1. Home
  2. Docs
  3. TOOLKIT for Educators
  4. Analysis of the Educators Pedagogic Competences in DigCompEdu

Analysis of the Educators Pedagogic Competences in DigCompEdu

Digitalization has increasingly introduced a new dimension in educators’ pedagogical skills and competences which we have chosen to call Pedagogical Digital Competence (PDC).

“Pedagogical  Digital  Competence  refers  to  the  ability  to  consistently  apply  the  attitudes,  knowledge  and  skills  required to plan and conduct, and to evaluate and revise on an ongoing basis, ICT-supported teaching, based on theory, current research and proven experience with a view to supporting students’ learning in the best possible way”.  PDC relates  to  knowledge,  skills  and  attitudes,  and  also to  technology,  learning  theory,  subject,  context  and  learning  and  the  relationships  between  these.  PDC  is likely to develop the more experienced a teacher becomes. This chapter will analyse the Educators’ pedagogic competences of the DigCompEdu framework.

The pedagogic competences of  DigCompEdu are focus in the following 4 areas:

Area 2: Digital Resources
Sourcing, creating and sharing digital resources.

Area 3: Teaching and Learning
Managing and orchestrating the use of digital technologies in teaching and learning.

Area 4: Assessment
Using digital technologies and strategies to enhance assessment.

Area 5: Empowering Learners
Using digital technologies to enhance inclusion, personalisation and learners’ active engagement.

The core of the DigCompEdu framework is defined by Areas 2-5. Together these areas explain educators’ digital pedagogic competence, i.e. the digital competences educators need to foster efficient, inclusive and innovative teaching and learning strategies. Areas 2, 3 and 4 are anchored in the stages characteristic of any teaching process, whether supported by technologies or not. The competences listed in these areas detail how to make efficient and innovative use of digital technologies when planning (Area 2), implementing (Area 3) and assessing (Area 4) teaching and learning. Area 5 acknowledges the potential of digital technologies for learner-centred teaching and learning strategies. This area is transversal to Areas 2, 3 and 4 in the sense that it contains a set of guiding principles relevant for and complementary to the competences specified in these areas.

The added value of the DigCompEdu framework is that it provides:

  • a sound background that can guide policy across all levels;
  • a template that allows local stakeholders to move quickly on to developing a concrete instrument, suited to their needs, without having to develop a conceptual basis for this work;
  • a common language and logic that can help the discussion and exchange of best practices across borders;
  • a reference point for Member States and other stakeholders to validate the completeness and approach of their own existing and future tools and frameworks.

1. Digital Resources

Educators are currently confronted with a wealth of digital (educational) resources they can use for teaching. One of the key competences any educator needs to develop is to come to terms with this variety, to effectively identify resources that best fit their learning objectives, learner group and teaching style, to structure the wealth of materials, establish connections and to modify, add on to and develop themselves digital resources to support their teaching.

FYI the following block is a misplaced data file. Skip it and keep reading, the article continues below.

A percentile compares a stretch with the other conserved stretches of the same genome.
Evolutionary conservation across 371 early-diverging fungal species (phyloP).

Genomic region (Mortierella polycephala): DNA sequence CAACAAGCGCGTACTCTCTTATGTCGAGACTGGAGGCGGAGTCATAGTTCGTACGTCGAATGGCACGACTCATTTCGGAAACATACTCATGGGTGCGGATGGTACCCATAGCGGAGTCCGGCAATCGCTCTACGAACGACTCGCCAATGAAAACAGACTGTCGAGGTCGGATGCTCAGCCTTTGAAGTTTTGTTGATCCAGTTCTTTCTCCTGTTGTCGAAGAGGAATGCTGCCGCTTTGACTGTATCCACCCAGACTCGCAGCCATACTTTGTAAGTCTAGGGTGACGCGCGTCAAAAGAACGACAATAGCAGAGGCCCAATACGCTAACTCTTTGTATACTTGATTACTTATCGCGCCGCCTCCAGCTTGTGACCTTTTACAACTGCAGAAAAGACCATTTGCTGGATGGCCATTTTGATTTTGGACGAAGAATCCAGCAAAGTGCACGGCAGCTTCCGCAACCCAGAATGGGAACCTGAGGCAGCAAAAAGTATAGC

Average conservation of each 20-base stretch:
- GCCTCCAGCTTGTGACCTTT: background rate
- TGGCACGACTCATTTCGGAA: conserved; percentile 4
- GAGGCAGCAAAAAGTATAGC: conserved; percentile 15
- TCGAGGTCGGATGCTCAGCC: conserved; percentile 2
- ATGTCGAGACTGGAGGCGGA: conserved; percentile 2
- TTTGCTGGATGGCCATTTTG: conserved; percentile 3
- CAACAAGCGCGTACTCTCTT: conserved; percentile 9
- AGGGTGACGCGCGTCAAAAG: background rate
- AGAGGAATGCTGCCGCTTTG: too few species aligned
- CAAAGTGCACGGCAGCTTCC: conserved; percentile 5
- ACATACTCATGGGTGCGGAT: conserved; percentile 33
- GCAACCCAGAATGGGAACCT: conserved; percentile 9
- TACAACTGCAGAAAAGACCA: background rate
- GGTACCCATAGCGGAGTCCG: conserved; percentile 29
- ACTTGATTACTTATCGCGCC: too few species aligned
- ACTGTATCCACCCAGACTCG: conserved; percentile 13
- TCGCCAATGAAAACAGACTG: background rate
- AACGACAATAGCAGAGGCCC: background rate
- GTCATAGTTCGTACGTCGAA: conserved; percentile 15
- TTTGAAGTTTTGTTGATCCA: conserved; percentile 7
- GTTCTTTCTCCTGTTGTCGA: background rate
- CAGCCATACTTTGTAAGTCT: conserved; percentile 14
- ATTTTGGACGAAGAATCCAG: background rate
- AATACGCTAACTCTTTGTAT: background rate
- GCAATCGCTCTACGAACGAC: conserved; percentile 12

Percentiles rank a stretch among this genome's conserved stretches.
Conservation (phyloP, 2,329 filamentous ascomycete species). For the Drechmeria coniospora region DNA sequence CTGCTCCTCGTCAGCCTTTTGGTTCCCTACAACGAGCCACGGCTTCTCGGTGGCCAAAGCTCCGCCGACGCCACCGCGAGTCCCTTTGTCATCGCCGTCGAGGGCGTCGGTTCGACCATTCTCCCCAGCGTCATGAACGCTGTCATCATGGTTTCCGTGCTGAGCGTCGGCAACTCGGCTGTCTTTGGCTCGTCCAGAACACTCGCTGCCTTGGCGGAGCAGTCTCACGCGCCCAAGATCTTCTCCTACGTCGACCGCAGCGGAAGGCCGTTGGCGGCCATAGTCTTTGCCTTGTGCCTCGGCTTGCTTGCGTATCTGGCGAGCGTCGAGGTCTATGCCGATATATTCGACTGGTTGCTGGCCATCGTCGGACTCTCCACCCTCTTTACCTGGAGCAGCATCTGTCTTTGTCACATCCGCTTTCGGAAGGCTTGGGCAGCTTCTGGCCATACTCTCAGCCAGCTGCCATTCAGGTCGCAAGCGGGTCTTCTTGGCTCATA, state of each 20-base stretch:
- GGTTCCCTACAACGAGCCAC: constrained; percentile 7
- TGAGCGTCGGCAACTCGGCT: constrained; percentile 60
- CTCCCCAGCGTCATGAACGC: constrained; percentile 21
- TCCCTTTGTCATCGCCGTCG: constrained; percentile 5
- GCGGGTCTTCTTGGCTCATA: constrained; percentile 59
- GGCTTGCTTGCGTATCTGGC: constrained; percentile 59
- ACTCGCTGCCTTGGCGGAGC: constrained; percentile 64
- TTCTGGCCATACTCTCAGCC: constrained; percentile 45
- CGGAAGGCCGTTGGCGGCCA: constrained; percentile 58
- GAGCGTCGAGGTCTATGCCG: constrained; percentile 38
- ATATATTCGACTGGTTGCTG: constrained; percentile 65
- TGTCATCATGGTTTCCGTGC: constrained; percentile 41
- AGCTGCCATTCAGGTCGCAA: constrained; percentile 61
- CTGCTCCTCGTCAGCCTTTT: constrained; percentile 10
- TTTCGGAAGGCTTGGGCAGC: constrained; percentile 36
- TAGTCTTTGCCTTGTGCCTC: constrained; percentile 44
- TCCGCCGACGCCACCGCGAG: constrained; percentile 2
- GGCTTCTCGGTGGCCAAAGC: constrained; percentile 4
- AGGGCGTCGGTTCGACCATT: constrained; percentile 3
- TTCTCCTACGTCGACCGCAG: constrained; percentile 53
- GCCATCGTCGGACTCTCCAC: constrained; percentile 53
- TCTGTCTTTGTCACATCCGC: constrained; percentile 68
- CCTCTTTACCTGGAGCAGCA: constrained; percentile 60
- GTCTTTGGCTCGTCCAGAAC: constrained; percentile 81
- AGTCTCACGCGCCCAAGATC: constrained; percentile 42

At the same time they need to be aware of how to responsibly use and manage digital content. They must respect copyright rules when using, modifying sharing resources, and protect sensitive content and data, such as digital exams or students’ grades.

Digital resources include the following competences:

  • Selecting digital resources (page 44 of DigCompEdu)

To identify, assess and select digital resources for teaching and learning. To

consider the specific learning objective, context, pedagogical approach, and learner group, when selecting digital resources and planning their use.

  • Creating and modifying digital resources (page 46 of DigCompEdu)

To modify and build on existing openly-licensed resources and other resources where this is permitted. To create or co-create new digital educational resources. To consider the specific learning objective, context, pedagogical approach, and learner group, when designing digital resources and planning their use.

  • Managing, protecting and sharing digital resources (page 48 of DigCompEdu)

To organise digital content and make it available to learners, parents and other educators. To effectively protect sensitive digital content. To respect and correctly apply privacy and copyright rules. To understand the use and creation of open licenses and open educational resources, including their proper attribution.

2. Teaching and Learning

Digital technologies can enhance and improve teaching and learning strategies in many different ways. However, whatever pedagogic strategy or approach is chosen, the educator’s specific digital competence lies in effectively orchestrating the use of digital technologies in the different phases and settings of the learning process. The fundamental competence in this area – and maybe of the whole framework – is 3.1: Teaching. This competence refers to designing, planning and implementing the use of digital technologies in the different stages of the learning process.

Competences 3.2 to 3.4 complement this competence by emphasizing that the real potential of digital technologies lies in shifting the focus of the teaching process from teacher-led to learner-centred processes. Thus the role of a digitally-competent educator is to be a mentor and guide for learners in their progressively more autonomous learning endeavours. In this sense, digitally-competent educators need to be able to design new ways, supported by digital technologies, to provide guidance and support to learners, individually and collectively (3.2) and to initiate, support and monitor both self-regulated (3.4) and collaborative (3.3) learning activities.